The third episode of Star Trek: Discovery, titled “Context Is For Kings,” went a long way into making the new prequel series feel more like familiar Star Trek. Set six months after the events of the first two episodes, Discovery launched its main storyline as disgraced mutineer Michael Burnham (Sonequa Martin-Green) finds herself transferred from a penal colony to the U.S.S. Discovery. The Discovery is a brand-new starship ostensibly designed as a science vessel, but houses secrets related to the effort to win the war against the Klingons that Burnham essentially started.
As Burnham is reluctantly assigned to Discovery’s Engineering bay by the ship’s mysterious Captain Gabriel Lorca (Jason Isaacs), she and the audience settle into the new ship as the hidden agenda of Discovery begins to slowly reveal itself. In addition, the prequel series continues to drop more Easter eggs and references to classic Star Trek canon, further solidifying that Discovery takes place in the Prime Timeline.
SPOCK AND AMANDA GRAYSON
With Sarek (James Frain) as Burnham’s adoptive parent and their relationship via their shared Vulcan Katra established, Discovery wasted no time in further solidifying the retcon that Burnham was always part of Sarek’s household. During their mission on board the ill-fated U.S.S. Glenn, Burnham and the Away team are chased by a huge Tardigrade monster. So that the Away Team can get back to their shuttle, Burnham leads the Tardigrade on a chase by crawling through the Jefferies Tube. While escaping the monster, Burnham recited a passage from Lewis Carroll’s “Alice’s Adventures in Wonderland” to herself.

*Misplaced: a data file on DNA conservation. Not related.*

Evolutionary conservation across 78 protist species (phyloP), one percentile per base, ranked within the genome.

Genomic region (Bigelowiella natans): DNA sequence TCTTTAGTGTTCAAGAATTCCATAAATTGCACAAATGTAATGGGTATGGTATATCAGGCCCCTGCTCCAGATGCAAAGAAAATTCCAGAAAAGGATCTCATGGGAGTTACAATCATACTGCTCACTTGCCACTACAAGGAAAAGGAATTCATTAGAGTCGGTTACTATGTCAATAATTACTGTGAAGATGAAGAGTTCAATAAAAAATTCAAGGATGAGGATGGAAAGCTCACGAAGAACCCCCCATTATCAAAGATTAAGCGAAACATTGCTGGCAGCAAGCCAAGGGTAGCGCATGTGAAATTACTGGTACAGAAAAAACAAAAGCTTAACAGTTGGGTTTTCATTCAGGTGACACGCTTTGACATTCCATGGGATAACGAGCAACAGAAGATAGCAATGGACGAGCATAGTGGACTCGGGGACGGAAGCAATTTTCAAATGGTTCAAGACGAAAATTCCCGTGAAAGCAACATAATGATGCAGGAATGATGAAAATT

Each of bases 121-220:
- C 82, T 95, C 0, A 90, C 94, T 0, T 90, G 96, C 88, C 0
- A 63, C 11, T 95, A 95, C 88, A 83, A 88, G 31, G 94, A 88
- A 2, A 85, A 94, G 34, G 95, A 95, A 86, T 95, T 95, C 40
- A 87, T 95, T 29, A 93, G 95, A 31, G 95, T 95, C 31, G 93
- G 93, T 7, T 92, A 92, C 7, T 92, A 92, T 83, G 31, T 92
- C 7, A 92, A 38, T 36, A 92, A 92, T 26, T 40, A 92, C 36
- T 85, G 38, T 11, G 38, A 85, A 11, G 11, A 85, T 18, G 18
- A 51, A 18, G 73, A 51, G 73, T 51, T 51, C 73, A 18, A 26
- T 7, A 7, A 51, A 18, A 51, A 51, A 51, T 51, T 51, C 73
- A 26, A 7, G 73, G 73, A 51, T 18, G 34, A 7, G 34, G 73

Later, in their quarters, Burnham’s crewmate Cadet Sylvia Tilly (Mary Wiseman) is astonished to see Burnham actually owns a physical copy of “Alice’s Adventures in Wonderland.” Burnham explains when she was a child living on Vulcan, her foster mother Amanda Grayson used to read it to her and to her son. This is the first official reference to Spock (Leonard Nimoy) on Discovery, who at this point in time would be serving as Science Officer on board the U.S.S. Enterprise under the command of Captain Christopher Pike (Jeffrey Hunter), as seen in the original Star Trek pilot “The Cage.”
The reference to Lewis Carroll is also a surprising callback to an episode of Star Trek: The Animated Series titled “Once Upon a Planet.” Kirk is surprised that Spock had read “Alice’s Adventures in Wonderland” and Spock responded that his human mother Amanda was fond of the author. The Animated Series, like the plethora of Star Trek novelizations, is generally not considered a part of “official” Star Trek canon, but Discovery tying into this little-known tidbit about Spock’s childhood seems to bring the events of The Animated Series back into canon.